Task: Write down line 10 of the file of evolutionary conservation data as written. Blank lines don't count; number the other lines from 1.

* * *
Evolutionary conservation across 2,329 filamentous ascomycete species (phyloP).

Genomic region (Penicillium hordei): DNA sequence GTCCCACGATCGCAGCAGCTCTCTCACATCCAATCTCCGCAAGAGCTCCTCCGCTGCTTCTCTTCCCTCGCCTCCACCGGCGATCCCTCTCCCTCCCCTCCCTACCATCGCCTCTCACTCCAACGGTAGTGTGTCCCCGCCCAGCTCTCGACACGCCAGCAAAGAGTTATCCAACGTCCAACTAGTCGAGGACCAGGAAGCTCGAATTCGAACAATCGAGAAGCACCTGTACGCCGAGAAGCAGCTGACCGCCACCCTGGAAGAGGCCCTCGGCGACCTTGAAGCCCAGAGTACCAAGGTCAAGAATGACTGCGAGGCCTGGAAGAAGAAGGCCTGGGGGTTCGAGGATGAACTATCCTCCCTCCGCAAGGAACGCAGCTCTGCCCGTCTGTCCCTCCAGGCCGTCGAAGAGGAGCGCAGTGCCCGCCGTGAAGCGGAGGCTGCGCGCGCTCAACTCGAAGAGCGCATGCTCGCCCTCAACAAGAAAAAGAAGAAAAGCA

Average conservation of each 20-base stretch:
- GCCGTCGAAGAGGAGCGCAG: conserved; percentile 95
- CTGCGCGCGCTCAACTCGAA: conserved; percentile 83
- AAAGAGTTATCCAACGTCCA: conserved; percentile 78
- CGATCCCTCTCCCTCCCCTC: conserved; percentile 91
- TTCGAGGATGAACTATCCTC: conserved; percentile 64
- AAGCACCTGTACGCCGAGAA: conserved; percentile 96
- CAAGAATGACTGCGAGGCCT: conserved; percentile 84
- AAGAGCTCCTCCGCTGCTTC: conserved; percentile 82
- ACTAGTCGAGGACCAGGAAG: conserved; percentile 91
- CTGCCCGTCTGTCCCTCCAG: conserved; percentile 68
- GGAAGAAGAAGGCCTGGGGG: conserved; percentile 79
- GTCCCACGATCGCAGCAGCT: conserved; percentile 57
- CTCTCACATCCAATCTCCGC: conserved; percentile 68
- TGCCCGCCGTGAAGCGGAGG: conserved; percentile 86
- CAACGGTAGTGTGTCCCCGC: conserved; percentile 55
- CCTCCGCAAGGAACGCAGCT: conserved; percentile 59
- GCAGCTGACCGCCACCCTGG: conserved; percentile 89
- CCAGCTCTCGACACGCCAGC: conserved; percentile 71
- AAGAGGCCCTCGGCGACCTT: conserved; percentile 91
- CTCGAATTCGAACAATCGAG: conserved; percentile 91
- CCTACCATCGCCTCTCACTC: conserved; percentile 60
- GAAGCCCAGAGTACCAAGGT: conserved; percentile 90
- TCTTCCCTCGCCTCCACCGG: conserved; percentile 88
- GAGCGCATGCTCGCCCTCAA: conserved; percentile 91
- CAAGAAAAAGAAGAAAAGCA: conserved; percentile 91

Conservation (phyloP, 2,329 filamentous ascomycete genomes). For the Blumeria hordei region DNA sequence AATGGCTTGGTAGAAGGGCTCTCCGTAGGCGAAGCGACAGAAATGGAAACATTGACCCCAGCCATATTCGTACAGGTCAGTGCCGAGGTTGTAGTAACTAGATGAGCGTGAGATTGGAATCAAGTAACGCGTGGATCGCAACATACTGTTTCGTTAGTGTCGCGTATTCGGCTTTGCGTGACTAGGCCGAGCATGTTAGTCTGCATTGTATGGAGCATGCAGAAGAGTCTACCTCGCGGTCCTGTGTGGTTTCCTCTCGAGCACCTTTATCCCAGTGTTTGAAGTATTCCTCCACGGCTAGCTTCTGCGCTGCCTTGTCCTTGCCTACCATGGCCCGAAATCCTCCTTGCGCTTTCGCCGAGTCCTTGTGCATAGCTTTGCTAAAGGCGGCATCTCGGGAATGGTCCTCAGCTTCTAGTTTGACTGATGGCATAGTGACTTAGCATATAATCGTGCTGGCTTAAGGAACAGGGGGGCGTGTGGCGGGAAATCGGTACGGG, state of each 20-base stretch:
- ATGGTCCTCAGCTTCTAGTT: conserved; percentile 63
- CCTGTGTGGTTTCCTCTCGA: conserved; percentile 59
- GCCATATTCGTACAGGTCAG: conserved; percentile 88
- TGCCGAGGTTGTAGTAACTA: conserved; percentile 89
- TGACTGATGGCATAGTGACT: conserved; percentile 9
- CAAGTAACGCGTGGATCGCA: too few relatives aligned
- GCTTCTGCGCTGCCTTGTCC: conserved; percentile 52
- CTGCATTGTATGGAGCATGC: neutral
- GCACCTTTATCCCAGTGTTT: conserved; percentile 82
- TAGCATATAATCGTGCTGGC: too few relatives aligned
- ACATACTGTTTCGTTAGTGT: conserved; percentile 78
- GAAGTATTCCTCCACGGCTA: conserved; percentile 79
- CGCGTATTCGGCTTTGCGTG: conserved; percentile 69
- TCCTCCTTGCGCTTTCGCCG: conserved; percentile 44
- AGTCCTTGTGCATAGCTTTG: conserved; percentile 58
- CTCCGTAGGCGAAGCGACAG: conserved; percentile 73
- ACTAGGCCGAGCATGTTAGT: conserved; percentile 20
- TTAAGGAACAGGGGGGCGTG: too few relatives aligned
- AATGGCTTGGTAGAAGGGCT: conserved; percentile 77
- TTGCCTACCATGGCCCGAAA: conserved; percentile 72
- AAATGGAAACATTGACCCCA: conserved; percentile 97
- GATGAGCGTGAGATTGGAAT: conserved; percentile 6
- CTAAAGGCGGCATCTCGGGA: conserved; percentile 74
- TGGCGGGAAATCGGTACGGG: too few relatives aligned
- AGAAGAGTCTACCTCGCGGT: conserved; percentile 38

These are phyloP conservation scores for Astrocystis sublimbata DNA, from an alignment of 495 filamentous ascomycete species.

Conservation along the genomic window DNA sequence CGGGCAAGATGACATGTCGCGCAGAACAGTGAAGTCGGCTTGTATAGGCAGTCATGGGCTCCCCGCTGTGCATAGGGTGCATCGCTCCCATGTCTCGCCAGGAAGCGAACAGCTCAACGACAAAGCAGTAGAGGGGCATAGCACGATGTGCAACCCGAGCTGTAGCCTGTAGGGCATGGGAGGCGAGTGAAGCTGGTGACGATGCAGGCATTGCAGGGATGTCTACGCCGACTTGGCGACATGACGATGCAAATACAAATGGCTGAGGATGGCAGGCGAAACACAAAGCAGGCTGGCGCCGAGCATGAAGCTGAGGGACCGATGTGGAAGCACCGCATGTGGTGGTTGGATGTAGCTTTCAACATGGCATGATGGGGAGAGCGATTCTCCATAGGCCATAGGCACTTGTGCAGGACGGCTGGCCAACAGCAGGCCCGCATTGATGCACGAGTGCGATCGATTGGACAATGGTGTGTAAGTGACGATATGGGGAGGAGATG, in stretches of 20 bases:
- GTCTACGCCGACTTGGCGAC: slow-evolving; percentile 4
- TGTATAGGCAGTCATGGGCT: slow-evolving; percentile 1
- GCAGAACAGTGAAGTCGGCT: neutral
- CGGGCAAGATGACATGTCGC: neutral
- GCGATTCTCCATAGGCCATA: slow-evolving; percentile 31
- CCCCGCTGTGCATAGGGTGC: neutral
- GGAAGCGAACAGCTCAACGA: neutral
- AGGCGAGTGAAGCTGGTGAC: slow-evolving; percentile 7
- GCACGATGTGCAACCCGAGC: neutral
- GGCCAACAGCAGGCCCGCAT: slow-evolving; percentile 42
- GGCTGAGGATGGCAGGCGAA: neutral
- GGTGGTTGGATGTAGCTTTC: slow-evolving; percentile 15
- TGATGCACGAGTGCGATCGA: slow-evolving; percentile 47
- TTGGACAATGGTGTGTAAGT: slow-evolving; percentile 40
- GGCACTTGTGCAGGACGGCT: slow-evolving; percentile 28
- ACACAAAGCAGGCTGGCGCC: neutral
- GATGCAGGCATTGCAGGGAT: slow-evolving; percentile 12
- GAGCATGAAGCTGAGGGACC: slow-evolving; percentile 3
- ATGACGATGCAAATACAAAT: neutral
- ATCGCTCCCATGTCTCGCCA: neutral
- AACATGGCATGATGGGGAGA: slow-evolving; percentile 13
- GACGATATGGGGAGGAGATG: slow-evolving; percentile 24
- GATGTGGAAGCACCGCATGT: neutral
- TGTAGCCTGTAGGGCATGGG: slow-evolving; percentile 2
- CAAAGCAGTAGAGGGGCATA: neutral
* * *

- CAAGAATGACTGCGAGGCCT: conserved; percentile 84